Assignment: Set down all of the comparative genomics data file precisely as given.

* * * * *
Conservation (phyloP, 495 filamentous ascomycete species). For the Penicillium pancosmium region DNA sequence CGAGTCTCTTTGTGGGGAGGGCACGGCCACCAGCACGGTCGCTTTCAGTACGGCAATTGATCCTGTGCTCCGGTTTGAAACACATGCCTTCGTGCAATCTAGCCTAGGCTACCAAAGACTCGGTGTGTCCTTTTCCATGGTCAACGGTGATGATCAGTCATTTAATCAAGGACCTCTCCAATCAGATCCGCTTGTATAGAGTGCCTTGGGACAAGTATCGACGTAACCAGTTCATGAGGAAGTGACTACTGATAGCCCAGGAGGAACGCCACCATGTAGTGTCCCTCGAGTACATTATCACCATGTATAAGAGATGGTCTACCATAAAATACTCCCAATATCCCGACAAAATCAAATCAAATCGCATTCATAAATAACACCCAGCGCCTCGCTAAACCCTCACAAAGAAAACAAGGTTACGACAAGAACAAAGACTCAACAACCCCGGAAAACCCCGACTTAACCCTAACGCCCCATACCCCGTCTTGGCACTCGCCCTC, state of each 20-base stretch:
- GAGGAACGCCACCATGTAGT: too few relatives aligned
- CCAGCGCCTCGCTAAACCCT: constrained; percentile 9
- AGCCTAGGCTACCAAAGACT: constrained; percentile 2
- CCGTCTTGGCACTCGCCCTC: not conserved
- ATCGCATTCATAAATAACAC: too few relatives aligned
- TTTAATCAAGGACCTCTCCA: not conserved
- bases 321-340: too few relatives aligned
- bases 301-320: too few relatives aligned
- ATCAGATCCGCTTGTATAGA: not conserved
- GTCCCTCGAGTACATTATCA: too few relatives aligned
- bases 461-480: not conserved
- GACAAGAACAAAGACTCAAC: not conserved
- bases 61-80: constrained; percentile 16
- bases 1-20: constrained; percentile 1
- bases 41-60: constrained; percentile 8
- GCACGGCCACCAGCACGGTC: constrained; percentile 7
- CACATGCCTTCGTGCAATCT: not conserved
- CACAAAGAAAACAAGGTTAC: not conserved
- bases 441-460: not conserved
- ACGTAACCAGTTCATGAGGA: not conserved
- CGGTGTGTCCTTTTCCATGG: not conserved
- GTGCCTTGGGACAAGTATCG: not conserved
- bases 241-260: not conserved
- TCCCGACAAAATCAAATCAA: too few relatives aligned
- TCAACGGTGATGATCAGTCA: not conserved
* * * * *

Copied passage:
Conservation (phyloP, 495 filamentous ascomycete species). For the Penicillium pancosmium region DNA sequence CGAGTCTCTTTGTGGGGAGGGCACGGCCACCAGCACGGTCGCTTTCAGTACGGCAATTGATCCTGTGCTCCGGTTTGAAACACATGCCTTCGTGCAATCTAGCCTAGGCTACCAAAGACTCGGTGTGTCCTTTTCCATGGTCAACGGTGATGATCAGTCATTTAATCAAGGACCTCTCCAATCAGATCCGCTTGTATAGAGTGCCTTGGGACAAGTATCGACGTAACCAGTTCATGAGGAAGTGACTACTGATAGCCCAGGAGGAACGCCACCATGTAGTGTCCCTCGAGTACATTATCACCATGTATAAGAGATGGTCTACCATAAAATACTCCCAATATCCCGACAAAATCAAATCAAATCGCATTCATAAATAACACCCAGCGCCTCGCTAAACCCTCACAAAGAAAACAAGGTTACGACAAGAACAAAGACTCAACAACCCCGGAAAACCCCGACTTAACCCTAACGCCCCATACCCCGTCTTGGCACTCGCCCTC, state of each 20-base stretch:
- GAGGAACGCCACCATGTAGT: too few relatives aligned
- CCAGCGCCTCGCTAAACCCT: constrained; percentile 9
- AGCCTAGGCTACCAAAGACT: constrained; percentile 2
- CCGTCTTGGCACTCGCCCTC: not conserved
- ATCGCATTCATAAATAACAC: too few relatives aligned
- TTTAATCAAGGACCTCTCCA: not conserved
- bases 321-340: too few relatives aligned
- bases 301-320: too few relatives aligned
- ATCAGATCCGCTTGTATAGA: not conserved
- GTCCCTCGAGTACATTATCA: too few relatives aligned
- bases 461-480: not conserved
- GACAAGAACAAAGACTCAAC: not conserved
- bases 61-80: constrained; percentile 16
- bases 1-20: constrained; percentile 1
- bases 41-60: constrained; percentile 8
- GCACGGCCACCAGCACGGTC: constrained; percentile 7
- CACATGCCTTCGTGCAATCT: not conserved
- CACAAAGAAAACAAGGTTAC: not conserved
- bases 441-460: not conserved
- ACGTAACCAGTTCATGAGGA: not conserved
- CGGTGTGTCCTTTTCCATGG: not conserved
- GTGCCTTGGGACAAGTATCG: not conserved
- bases 241-260: not conserved
- TCCCGACAAAATCAAATCAA: too few relatives aligned
- TCAACGGTGATGATCAGTCA: not conserved